I’ll make my curmudgeonly confession: I am over the word “contemplation.” If I never hear it again, that’s fine with me.
The word used to have a specific, even technical meaning within the context of Christian spirituality. Now it’s a trendy hashtag. It signals to readers, skeptics, and the spiritually curious that this Christianity is not like that Christianity. This Christianity is politically progressive, at home with metaphor, and engaged in deeper matters of the heart and spirit than fundamentalism.
I’m sympathetic to the need for such a marker. I often find that the kind of Christianity in which I make my home has more in common with progressive Islam, Judaism, and the like than it does with fundamentalist Christianity. I do think it’s important that the world see that there are Chrsitianities that are not obsessed with right belief in a set of static principles and that value deep and prayerful relationship with God.
But that is not what “contemplation” means. Contemplation is not the same thing as silent prayer, Centering Prayer, or Christian Meditation. It is not a method or a practice. It is not a goal. Contemplation–which means total absorption in the reality of God, without filters or images–is the pure gift of God. It is grace, and there is nothing whatsoever we can do to achieve or earn it.
This definition may sound like mere semantic arguing. It isn’t.
However good the motive behind the trendy use of “contemplation” and “contemplative” in certain circles of the Church (and, yes, I know that, at the risk of hypocrisy, the tagline of this blog is “reflections on contemplative Christian spirituality…” which I plan to change immediately), the result is that we end up turning grace into a commodity.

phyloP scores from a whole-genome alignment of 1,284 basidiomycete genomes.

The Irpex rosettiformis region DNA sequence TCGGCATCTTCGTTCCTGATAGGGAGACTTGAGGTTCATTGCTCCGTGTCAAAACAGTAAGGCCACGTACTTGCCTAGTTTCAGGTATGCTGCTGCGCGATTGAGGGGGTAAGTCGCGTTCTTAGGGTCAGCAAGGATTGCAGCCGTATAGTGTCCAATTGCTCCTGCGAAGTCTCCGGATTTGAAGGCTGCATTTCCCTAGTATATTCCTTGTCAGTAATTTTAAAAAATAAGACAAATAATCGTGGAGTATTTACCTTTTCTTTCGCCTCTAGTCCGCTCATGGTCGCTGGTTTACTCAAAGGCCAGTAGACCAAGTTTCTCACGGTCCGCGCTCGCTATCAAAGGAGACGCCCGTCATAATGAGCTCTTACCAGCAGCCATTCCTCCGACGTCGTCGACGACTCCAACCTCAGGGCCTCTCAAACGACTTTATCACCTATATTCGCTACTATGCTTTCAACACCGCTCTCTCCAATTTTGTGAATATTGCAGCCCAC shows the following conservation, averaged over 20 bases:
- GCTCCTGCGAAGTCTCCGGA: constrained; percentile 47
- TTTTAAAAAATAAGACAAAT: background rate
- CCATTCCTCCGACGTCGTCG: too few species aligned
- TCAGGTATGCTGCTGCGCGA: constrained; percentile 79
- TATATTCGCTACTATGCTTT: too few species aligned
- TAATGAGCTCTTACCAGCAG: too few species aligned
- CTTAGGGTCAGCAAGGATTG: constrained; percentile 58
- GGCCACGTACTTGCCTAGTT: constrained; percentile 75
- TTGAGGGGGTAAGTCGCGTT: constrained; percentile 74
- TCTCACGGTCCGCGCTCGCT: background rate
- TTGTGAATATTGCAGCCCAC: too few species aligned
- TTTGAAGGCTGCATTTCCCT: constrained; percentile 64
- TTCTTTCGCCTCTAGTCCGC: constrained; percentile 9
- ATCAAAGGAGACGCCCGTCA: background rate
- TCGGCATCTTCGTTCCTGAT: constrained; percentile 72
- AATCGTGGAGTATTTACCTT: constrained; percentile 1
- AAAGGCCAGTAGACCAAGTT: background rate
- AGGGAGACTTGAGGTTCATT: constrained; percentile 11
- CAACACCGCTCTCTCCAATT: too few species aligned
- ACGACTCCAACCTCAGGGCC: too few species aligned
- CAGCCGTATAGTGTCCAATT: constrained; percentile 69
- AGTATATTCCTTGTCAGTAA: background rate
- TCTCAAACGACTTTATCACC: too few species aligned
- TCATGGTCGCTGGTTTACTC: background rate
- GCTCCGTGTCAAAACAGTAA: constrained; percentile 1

We end up believing that the revelation of our total unity with God is something we can achieve. There is a methodology to it, a set of steps that we can follow from point A to point B. If we can achieve this grace, then it isn’t grace at all. It’s a reward for right effort.
That is not how prayer works. At best, our prayer is a continual signal to our soul that we consent to God’s secret work within us. That work remains secret, though. And for most of us that will be true for the entirety of our earthly lives. We may receive a moment–mere milliseconds–of revelation, just enough to let us know that God really is secretly at work within us. Most of us will not have the blinding revolution of being that never fades or falters.
I do believe that we make progress in the spiritual life, and I do believe that our effort to show up matters and has a tangible effect on the way we are in the world. I also have learned, and continue to learn, that there is a wall you eventually hit that you cannot climb through your own effort.
This experience is also grace, though it feels like failure. Most us have to exhaust our own efforts before we’ll even consider the nuclear option: surrender to God.
Merton puts it this way in New Seeds of Contemplation: